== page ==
Clint Eastwood didn’t arrive at this evening’s tribute event with any pomp or airs. A friend simply drove him up and dropped him off a block south of Santa Barbara’s Arlington theatre. Clint walked up the sidewalk and into a cluster of fans waiting behind metal barriers. Realizing he’d boxed himself in, he climbed over the temporary fence (with the help of said fans) to cheers and guffaws. This just happened about 25 minutes ago. I hope someone took a shot.
If Milk is in the midst of a come-from-behind, last-race-at-Hollywood Park surge that will overtake Slumdog Millionaire, it’s news to me. And this the first time I’ve heard of any symbolic linkage between a Milk win and the Brokeback Mountain loss that happened three years ago. Nothing can ever erase that injustice, that homophobic gravy stain upon the Academy’s rep.
Gov. Rod Blagojevich “says, ‘walk a mile in his shoes.’ Well, if I were innocent and I were in his shoes, I would have taken that witness stand and I would have testified and I would have told you why I was innocent. The governor didn’t do that.” — comment about today’s action that removed the Illinois governor from office.
A Blu-ray Straw Dogs will be available via Amazon.uk on 3.9.09. The 100% believable way Dustin Hoffman says the above (which could have sounded horrible in the wrong hands) is one reason why he’ll always have my respect. He says it with such amazement in his voice, such immense pride. He’s nothing less than profoundly happy. Elated, almost.
One reason why it would be very difficult for a Straw Dogs remake to be accepted by the critical elite is because the 1971 Sam Peckinpah original contained elements of pig-brute misogyny that simply won’t fly today, much less be financed.
Making a politically correct, woman-respecting Straw Dogs makes as much sense as making an NC-17 version of Toy Story. In other words, one of the reasons the original is still potent and disturbing — as least as far as Susan George‘s Amy character is concerned — is due to the fact that Peckinpah was a bit of a woman-hater. (Actually more than a bit.) And the days of even obliquely venting such feelings in a mass-market entertainment are over. Unless you’re talking Grand Theft Auto. Welcomely, all the air has been sucked out of that attitude over the last 38 years.
Clint Eastwood and his latest film Gran Torino are being honored tonight by the Santa Barbara Film Festival. (It’ll be my last SBFF event as I need to return to L.A. tomorrow morning.) It led me, in any case, to some quick surfing and this S. James Snyder Time piece that ran on 1.26. Three days ago!
“At some point this week, Gran Torino will pass the $100 million mark, easily surpassing the box-office receipts brought in by not only some of the Oscar front-runners (Slumdog Millionaire now totals $56 million, Milk $21 million) but also Eastwood’s last Oscar winner, Million Dollar Baby.
“‘It’s an amazing story that no one’s really talking about,’ says Paul Dergarabedian, box-office analyst with Hollywood.com. ‘For a movie starring a 78-year-old to have a $29 million opening weekend in wide release, and in the process to beat out the likes of Anne Hathaway in Bride Wars, I don’t know if I’ve seen that before. It’s a testament to how people still feel about Clint Eastwood.”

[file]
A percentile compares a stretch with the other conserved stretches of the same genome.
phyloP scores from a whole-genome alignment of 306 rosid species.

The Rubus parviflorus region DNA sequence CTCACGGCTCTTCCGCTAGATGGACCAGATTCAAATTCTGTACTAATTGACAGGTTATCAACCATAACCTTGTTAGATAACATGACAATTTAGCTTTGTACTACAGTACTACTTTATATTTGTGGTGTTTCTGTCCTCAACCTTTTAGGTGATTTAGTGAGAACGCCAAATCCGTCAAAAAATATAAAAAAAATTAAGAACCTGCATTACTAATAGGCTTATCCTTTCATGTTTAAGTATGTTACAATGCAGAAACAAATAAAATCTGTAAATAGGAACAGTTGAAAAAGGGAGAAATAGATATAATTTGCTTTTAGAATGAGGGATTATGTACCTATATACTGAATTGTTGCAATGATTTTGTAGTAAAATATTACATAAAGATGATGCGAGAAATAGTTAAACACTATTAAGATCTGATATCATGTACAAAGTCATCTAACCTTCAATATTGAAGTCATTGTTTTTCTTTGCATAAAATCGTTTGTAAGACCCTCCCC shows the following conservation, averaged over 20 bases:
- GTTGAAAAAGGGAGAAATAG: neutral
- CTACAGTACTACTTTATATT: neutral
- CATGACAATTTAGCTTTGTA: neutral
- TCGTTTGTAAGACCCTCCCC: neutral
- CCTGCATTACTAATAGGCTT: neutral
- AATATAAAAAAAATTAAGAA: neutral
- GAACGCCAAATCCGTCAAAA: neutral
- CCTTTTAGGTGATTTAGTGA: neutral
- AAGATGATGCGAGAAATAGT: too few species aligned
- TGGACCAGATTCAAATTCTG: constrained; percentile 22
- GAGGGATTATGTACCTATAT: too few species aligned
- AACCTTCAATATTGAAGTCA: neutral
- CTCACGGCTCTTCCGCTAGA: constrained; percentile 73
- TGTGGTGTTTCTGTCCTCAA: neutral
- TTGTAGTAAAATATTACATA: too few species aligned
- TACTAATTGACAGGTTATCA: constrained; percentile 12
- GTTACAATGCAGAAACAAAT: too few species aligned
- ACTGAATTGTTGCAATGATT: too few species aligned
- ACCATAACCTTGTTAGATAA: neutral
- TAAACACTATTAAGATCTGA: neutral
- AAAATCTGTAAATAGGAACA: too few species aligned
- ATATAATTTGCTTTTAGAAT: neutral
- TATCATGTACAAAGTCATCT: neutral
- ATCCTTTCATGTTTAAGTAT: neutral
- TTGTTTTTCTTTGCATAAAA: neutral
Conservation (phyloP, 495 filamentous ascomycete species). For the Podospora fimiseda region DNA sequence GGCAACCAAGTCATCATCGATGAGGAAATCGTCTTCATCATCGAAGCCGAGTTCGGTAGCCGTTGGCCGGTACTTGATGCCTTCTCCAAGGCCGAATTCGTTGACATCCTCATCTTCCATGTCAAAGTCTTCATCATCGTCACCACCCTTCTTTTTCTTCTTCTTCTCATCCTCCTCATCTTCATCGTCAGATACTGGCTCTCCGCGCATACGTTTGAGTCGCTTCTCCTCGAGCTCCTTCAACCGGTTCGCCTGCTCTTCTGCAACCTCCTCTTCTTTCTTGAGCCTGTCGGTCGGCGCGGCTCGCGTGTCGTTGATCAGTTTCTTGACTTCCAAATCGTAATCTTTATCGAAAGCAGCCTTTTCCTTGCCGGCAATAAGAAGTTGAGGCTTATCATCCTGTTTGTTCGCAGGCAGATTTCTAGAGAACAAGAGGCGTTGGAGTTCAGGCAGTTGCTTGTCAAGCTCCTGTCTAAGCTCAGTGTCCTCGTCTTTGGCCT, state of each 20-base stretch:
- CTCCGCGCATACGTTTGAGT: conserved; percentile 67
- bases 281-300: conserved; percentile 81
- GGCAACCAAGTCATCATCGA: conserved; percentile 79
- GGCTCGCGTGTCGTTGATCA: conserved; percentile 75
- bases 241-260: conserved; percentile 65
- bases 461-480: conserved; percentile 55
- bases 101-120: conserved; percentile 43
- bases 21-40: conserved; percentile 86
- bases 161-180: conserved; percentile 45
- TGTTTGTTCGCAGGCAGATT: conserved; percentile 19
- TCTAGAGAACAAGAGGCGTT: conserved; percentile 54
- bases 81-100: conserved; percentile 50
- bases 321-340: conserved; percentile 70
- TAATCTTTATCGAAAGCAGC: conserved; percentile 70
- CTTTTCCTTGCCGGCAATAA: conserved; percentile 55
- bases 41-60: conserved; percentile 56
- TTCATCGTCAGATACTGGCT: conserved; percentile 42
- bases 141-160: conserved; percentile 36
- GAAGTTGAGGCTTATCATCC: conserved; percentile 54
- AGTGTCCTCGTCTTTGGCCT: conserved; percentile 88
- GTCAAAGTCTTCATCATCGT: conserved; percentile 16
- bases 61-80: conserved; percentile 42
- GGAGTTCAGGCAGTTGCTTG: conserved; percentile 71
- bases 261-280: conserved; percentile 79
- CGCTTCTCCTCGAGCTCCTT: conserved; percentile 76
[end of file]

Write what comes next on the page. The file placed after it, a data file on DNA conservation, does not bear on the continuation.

“Originally released Dec. 12 in only six theaters and hyped by Warner Bros. as a major-awards contender, the film won Eastwood early recognition by the National Board of Review as Best Actor, but that’s been the exception to the rule. At the glitzy Golden Globes, Gran Torino was mentioned in just one category: original song. When the Oscar nominees were unveiled last week, Gran Torino was shut out of the competition completely.
“It is certainly one of the least likely blockbusters in some time. Starring Eastwood as a crotchety widower living in Detroit’s Highland Park neighborhood — a veteran of the Korean War who eyes his Hmong neighbors suspiciously and launches into racist tirades when provoked — Gran Torino was filmed on location in a mere five weeks on a slim budget of $35 million. The majority of its Hmong characters were played by nonprofessionals. In addressing such tumultuous issues as racial strife, gang warfare and urban blight, it can hardly be categorized as escapist entertainment.
“The film confronts issues that are very timely, from racial violence to economic struggles. It’s a working-class world that we may not see all that often in blockbusters, but it’s something a good many people can relate to,” says Karie Bible, an analyst with Exhibitor Relations.
“Surely Eastwood could not have predicted, when he first set out to make the film, that Detroit’s economic woes would be making national headlines by the time Gran Torino arrived in theaters (his character is a retired Ford assembly-plant worker), nor that the movie would be launching into wide release the same day the U.S. government released the darkest unemployment report in 16 years.
“Audiences, though, have embraced the film’s realism. Bible’s firm projects that the title will soar north of $150 million before it leaves theaters — making Gran Torino the biggest haul ever for an Eastwood film. By then, it may well pass the box-office totals posted last year by such summer tent poles as Mamma Mia!, The Incredible Hulk and Sex and the City.